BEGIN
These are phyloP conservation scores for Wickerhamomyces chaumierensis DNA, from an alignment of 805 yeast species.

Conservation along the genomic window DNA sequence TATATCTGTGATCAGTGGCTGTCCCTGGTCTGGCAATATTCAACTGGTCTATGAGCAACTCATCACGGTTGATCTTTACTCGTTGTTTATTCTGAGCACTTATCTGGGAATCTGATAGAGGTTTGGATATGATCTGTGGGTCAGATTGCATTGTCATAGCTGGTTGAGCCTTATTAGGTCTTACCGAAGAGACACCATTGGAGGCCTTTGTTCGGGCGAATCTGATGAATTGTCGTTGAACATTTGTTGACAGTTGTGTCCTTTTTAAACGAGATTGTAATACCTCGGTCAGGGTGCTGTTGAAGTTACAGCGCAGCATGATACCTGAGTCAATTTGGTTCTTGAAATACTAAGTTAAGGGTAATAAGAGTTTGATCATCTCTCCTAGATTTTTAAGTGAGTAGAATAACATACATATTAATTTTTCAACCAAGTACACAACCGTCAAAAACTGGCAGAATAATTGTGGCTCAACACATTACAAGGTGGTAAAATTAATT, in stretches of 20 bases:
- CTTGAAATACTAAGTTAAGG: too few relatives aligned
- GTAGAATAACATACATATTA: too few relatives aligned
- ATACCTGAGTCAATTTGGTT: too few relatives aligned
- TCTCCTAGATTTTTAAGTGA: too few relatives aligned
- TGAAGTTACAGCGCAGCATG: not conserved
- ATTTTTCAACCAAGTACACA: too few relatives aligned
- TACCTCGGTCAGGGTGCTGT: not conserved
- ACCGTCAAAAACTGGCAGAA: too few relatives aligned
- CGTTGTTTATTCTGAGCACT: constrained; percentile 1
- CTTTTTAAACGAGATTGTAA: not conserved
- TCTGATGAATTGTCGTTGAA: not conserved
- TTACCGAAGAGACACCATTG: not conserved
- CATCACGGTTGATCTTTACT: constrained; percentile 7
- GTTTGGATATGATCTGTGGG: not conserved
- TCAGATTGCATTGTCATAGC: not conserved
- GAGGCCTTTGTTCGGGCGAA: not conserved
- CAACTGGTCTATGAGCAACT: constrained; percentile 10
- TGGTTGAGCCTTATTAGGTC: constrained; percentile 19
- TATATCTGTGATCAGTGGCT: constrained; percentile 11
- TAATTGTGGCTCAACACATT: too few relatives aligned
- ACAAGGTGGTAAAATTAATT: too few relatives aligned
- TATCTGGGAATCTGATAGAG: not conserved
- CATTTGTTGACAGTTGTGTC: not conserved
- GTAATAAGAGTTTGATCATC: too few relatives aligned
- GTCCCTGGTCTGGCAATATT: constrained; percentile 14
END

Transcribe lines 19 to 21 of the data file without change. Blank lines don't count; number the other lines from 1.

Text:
- CAACTGGTCTATGAGCAACT: constrained; percentile 10
- TGGTTGAGCCTTATTAGGTC: constrained; percentile 19
- TATATCTGTGATCAGTGGCT: constrained; percentile 11